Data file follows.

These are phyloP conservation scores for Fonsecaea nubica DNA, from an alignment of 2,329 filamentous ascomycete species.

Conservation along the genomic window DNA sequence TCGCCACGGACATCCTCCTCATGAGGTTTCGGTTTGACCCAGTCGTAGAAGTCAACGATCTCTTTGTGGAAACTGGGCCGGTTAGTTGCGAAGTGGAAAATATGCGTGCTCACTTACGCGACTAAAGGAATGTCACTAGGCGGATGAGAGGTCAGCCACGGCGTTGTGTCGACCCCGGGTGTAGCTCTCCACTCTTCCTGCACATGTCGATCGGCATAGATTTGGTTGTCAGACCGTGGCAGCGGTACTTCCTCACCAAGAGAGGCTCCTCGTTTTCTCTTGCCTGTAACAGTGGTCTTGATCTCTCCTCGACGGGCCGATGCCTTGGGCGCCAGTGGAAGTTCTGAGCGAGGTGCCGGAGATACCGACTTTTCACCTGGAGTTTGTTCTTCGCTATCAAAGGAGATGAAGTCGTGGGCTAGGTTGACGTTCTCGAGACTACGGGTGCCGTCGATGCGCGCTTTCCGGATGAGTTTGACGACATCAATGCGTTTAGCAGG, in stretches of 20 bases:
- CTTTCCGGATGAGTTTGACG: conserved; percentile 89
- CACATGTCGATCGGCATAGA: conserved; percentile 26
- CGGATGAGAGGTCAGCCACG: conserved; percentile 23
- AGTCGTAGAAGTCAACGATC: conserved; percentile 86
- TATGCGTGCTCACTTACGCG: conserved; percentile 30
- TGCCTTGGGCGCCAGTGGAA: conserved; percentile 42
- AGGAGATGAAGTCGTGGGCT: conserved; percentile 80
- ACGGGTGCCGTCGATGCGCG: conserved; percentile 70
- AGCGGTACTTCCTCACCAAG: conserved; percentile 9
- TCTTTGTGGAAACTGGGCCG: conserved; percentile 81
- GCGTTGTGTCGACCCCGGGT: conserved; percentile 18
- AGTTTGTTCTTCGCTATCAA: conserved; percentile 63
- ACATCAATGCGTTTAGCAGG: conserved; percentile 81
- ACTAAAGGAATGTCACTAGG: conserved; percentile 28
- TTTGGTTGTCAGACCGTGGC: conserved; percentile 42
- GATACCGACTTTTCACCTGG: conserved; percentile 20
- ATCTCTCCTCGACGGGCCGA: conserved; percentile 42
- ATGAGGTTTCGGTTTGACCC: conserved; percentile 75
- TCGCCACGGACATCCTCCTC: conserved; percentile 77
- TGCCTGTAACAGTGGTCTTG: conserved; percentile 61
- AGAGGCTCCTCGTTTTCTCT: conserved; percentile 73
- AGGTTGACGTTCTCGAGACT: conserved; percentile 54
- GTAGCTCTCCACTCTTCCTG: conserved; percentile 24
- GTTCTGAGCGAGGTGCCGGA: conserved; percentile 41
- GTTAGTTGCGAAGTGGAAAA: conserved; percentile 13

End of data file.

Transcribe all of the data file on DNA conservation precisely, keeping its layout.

These are phyloP conservation scores for Fonsecaea nubica DNA, from an alignment of 2,329 filamentous ascomycete species.

Conservation along the genomic window DNA sequence TCGCCACGGACATCCTCCTCATGAGGTTTCGGTTTGACCCAGTCGTAGAAGTCAACGATCTCTTTGTGGAAACTGGGCCGGTTAGTTGCGAAGTGGAAAATATGCGTGCTCACTTACGCGACTAAAGGAATGTCACTAGGCGGATGAGAGGTCAGCCACGGCGTTGTGTCGACCCCGGGTGTAGCTCTCCACTCTTCCTGCACATGTCGATCGGCATAGATTTGGTTGTCAGACCGTGGCAGCGGTACTTCCTCACCAAGAGAGGCTCCTCGTTTTCTCTTGCCTGTAACAGTGGTCTTGATCTCTCCTCGACGGGCCGATGCCTTGGGCGCCAGTGGAAGTTCTGAGCGAGGTGCCGGAGATACCGACTTTTCACCTGGAGTTTGTTCTTCGCTATCAAAGGAGATGAAGTCGTGGGCTAGGTTGACGTTCTCGAGACTACGGGTGCCGTCGATGCGCGCTTTCCGGATGAGTTTGACGACATCAATGCGTTTAGCAGG, in stretches of 20 bases:
- CTTTCCGGATGAGTTTGACG: conserved; percentile 89
- CACATGTCGATCGGCATAGA: conserved; percentile 26
- CGGATGAGAGGTCAGCCACG: conserved; percentile 23
- AGTCGTAGAAGTCAACGATC: conserved; percentile 86
- TATGCGTGCTCACTTACGCG: conserved; percentile 30
- TGCCTTGGGCGCCAGTGGAA: conserved; percentile 42
- AGGAGATGAAGTCGTGGGCT: conserved; percentile 80
- ACGGGTGCCGTCGATGCGCG: conserved; percentile 70
- AGCGGTACTTCCTCACCAAG: conserved; percentile 9
- TCTTTGTGGAAACTGGGCCG: conserved; percentile 81
- GCGTTGTGTCGACCCCGGGT: conserved; percentile 18
- AGTTTGTTCTTCGCTATCAA: conserved; percentile 63
- ACATCAATGCGTTTAGCAGG: conserved; percentile 81
- ACTAAAGGAATGTCACTAGG: conserved; percentile 28
- TTTGGTTGTCAGACCGTGGC: conserved; percentile 42
- GATACCGACTTTTCACCTGG: conserved; percentile 20
- ATCTCTCCTCGACGGGCCGA: conserved; percentile 42
- ATGAGGTTTCGGTTTGACCC: conserved; percentile 75
- TCGCCACGGACATCCTCCTC: conserved; percentile 77
- TGCCTGTAACAGTGGTCTTG: conserved; percentile 61
- AGAGGCTCCTCGTTTTCTCT: conserved; percentile 73
- AGGTTGACGTTCTCGAGACT: conserved; percentile 54
- GTAGCTCTCCACTCTTCCTG: conserved; percentile 24
- GTTCTGAGCGAGGTGCCGGA: conserved; percentile 41
- GTTAGTTGCGAAGTGGAAAA: conserved; percentile 13